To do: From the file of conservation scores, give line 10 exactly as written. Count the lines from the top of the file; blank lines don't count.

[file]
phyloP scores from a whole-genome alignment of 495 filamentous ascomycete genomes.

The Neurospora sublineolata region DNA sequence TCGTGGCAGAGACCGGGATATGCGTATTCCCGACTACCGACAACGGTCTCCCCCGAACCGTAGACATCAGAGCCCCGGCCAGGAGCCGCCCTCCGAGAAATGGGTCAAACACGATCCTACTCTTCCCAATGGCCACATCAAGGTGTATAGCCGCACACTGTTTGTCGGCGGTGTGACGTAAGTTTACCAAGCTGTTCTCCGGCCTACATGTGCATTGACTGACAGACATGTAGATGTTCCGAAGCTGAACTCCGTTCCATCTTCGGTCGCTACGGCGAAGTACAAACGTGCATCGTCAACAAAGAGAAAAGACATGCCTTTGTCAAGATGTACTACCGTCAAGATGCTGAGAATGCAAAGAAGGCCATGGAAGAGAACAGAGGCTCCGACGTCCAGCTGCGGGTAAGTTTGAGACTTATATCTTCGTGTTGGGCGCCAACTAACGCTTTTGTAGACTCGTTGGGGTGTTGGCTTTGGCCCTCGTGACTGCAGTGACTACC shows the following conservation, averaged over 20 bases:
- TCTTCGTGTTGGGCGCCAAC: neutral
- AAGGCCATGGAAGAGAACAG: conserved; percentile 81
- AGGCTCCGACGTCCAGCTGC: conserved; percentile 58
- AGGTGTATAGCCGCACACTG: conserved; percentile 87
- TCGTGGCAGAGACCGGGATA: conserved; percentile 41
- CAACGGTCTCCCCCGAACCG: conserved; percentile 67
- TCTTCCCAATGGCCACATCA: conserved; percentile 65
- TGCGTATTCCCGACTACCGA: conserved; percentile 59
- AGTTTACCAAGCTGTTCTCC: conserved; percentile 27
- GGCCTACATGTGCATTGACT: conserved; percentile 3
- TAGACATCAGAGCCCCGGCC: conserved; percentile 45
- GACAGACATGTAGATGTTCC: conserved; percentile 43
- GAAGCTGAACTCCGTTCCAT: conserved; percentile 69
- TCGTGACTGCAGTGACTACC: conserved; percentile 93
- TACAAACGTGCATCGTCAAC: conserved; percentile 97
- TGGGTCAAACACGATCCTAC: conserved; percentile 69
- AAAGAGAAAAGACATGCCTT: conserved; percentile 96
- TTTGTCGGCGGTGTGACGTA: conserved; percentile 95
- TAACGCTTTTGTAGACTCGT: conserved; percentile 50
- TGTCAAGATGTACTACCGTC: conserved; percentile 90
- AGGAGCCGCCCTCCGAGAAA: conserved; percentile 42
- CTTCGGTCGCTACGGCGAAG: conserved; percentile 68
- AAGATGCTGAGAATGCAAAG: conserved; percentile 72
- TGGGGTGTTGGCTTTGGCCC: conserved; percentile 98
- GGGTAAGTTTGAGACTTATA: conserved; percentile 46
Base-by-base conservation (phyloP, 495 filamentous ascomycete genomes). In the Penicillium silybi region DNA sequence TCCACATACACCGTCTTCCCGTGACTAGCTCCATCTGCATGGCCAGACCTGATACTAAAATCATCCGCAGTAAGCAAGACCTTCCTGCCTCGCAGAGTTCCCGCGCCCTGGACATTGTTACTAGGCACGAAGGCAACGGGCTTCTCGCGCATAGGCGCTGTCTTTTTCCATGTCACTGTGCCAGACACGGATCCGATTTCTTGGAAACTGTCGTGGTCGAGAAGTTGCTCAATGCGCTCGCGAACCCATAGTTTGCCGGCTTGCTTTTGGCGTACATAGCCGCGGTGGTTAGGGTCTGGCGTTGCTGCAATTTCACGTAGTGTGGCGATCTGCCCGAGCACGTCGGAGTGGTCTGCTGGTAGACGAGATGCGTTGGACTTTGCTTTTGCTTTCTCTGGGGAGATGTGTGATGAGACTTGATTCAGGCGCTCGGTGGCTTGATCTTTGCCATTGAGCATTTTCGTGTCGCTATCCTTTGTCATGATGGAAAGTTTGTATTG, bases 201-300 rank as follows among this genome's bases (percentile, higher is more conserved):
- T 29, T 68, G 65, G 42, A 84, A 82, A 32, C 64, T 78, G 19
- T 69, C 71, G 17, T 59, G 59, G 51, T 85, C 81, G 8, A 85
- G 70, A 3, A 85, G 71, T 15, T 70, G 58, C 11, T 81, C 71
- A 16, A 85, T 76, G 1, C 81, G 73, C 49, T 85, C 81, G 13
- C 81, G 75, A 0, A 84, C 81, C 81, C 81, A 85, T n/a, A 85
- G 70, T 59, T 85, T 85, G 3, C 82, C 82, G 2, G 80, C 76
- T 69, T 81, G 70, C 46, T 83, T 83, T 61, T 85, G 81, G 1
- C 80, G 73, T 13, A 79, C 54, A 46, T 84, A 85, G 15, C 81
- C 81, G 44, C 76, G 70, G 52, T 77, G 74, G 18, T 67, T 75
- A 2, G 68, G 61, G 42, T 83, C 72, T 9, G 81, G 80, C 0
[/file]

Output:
- TGCGTATTCCCGACTACCGA: conserved; percentile 59